Take a look below the surface of this frightening iceberg. Every time a worker loses a job, his or her personal health is impacted—emotionally, mentally and physically. A person’s health is as much a product of education, financial resources and social status as it is of genetic make-up, personal habits and exposure to disease. The latest research clearly establishes that policymakers need to address social inequalities in order to reduce health inequalities.

For instance, psychological stress, caused by job loss, is a documented factor in numerous disorders including cardiovascular disease, which is one of five major conditions from which the Department of Health and Human Services claims 25 percent of our population is reported to suffer. Other major and costly diseases include heart disease, mood disorders, diabetes, asthma and hypertension. Nationwide, spending to treat these five conditions accounted for the largest increase in total healthcare spending between 1987 and 2000, with total expenses accounting for 49 percent.

It is not difficult to connect the dots and conclude that the killing off of 10,000 businesses and the 100,000 jobs they provide will come at a tremendous expense to our nation — not a savings. If we eliminate the jobs as the lawmakers say we should, rather than reducing healthcare costs by a more rational means we will instead increase the burden on our nation.

Competitive bidding will only perpetuate this crisis; ultimately, the longterm health of our society will be paid for in healthcare dollars. We need to call on a group of representatives in Washington who operate on a higher level of understanding and can see the bigger picture. It is no longer sufficient to tell people to pull themselves up by their bootstraps, or suck it up, when our lawmakers legislate the elimination of the very jobs that would otherwise allow our workers to stand on the shoulders of their parents.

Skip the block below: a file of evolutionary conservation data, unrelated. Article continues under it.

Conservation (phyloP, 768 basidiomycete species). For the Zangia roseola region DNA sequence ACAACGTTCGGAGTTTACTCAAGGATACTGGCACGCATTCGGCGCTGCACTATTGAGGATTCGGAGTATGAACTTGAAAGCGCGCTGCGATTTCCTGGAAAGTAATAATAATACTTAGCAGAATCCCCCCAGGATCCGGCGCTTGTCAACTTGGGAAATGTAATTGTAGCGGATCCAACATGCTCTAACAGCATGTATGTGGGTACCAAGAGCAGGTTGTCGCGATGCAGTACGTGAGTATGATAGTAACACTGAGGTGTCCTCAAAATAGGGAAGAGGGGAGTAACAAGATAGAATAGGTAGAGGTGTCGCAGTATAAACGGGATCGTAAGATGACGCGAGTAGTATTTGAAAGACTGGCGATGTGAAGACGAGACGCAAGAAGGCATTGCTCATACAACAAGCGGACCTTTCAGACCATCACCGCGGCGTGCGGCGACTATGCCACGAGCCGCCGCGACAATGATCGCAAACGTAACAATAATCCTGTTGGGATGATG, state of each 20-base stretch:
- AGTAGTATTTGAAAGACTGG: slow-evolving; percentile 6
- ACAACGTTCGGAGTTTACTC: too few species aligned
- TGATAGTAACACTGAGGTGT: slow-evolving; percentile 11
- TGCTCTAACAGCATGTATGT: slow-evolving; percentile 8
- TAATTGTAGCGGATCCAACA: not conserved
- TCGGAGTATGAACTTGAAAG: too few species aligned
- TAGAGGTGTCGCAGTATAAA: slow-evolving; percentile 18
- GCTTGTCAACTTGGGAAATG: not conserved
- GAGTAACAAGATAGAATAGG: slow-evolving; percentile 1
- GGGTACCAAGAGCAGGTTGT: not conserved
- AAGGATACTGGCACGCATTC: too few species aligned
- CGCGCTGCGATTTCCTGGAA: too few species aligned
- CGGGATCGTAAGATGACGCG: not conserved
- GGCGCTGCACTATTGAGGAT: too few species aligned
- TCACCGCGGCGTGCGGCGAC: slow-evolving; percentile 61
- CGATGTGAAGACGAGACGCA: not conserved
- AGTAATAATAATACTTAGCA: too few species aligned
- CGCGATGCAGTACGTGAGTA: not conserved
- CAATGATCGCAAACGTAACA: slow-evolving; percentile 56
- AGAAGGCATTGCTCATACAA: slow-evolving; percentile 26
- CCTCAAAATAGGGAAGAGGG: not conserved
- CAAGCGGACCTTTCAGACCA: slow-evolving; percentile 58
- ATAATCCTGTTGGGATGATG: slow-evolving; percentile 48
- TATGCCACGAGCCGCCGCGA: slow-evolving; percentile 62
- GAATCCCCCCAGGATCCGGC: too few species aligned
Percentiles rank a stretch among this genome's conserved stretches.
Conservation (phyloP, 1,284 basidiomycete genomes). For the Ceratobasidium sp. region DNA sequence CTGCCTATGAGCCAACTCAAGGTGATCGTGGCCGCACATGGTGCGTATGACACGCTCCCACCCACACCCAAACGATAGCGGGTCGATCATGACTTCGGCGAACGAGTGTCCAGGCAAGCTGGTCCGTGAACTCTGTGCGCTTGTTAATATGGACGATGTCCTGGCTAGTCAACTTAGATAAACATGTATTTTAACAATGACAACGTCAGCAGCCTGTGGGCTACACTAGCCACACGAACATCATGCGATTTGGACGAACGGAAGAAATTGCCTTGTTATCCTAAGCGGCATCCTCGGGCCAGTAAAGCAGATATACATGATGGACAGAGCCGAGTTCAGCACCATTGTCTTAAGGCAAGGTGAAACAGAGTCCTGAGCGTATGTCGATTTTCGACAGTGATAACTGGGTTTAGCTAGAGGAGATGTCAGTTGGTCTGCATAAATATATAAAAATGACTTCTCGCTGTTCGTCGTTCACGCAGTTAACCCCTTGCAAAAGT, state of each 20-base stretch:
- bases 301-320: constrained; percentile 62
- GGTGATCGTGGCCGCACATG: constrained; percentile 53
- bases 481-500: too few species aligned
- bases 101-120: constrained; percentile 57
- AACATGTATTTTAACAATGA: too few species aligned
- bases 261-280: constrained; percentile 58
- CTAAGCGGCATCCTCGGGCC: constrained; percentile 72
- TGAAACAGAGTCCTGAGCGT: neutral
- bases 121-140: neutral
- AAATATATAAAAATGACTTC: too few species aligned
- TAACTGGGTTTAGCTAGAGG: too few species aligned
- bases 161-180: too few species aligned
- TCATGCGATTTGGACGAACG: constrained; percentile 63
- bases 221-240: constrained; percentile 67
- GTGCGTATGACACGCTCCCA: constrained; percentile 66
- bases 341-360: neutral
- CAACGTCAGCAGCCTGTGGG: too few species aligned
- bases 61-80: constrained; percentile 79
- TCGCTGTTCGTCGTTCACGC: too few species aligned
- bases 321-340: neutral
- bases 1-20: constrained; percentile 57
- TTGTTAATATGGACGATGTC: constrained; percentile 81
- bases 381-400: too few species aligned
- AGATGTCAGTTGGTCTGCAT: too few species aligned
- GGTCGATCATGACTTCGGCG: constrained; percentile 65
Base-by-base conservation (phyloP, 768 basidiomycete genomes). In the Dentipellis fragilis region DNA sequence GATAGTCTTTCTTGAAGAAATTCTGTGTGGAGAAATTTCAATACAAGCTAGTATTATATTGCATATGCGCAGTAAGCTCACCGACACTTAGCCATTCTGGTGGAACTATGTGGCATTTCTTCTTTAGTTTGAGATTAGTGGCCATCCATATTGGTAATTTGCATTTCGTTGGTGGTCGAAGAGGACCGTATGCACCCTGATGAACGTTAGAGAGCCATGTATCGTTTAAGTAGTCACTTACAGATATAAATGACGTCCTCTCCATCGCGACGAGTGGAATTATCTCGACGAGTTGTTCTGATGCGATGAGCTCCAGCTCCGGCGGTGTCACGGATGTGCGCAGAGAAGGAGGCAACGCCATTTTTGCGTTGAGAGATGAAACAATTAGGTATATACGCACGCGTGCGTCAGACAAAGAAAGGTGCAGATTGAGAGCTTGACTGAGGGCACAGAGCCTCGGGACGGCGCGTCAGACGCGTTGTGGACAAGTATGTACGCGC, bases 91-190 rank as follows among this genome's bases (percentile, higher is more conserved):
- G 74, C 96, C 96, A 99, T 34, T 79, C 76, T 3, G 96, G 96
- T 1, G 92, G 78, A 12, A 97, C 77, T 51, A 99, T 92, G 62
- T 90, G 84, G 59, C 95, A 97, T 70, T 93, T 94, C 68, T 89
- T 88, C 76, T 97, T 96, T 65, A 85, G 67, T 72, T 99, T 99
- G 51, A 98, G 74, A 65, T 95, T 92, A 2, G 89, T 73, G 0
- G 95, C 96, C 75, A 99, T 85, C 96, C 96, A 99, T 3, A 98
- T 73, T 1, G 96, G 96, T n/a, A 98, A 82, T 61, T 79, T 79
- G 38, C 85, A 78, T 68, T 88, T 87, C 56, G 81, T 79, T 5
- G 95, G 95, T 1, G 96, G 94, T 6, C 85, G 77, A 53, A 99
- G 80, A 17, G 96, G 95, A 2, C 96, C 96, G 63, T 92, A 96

Eliminating 100,000 jobs in our industry will turn current tax base contributors into tax base consumers, economic contributors into state and federal burdens, and healthy workers into patients. For the bean counters, pencil pushers, mathematicians and politicians the equation looks like this: Every life lost to cancer, mental health, pulmonary or circulatory disorder multiplied by the cost of treatment plus the loss of tax base equals the true cost to the nation and families.

Take competitive bidding out of the equation to solve the American healthcare crisis and let citizens remain in their own homes during times of illness or recovery. Let DME providers do what we do best — hire and maintain qualified employees to deliver quality services at reasonable prices — and alleviate, not contribute to, our nation’s debt burden. Four billion eight hundred million dollars in savings will ultimately cost us tens of billions more in social and healthcare problems that we don’t want or need to create. Look below the surface and you will see that the health implications and related social issues by eliminating 100,000 jobs will cause us ruin, not national prosperity.

This article originally appeared in the April 2012 issue of HME Business.

About the Author

Michael Schleipfer, ATP, is the owner of Alternative Care Providers Inc. and can be reached at mschleipfer@comcast.net.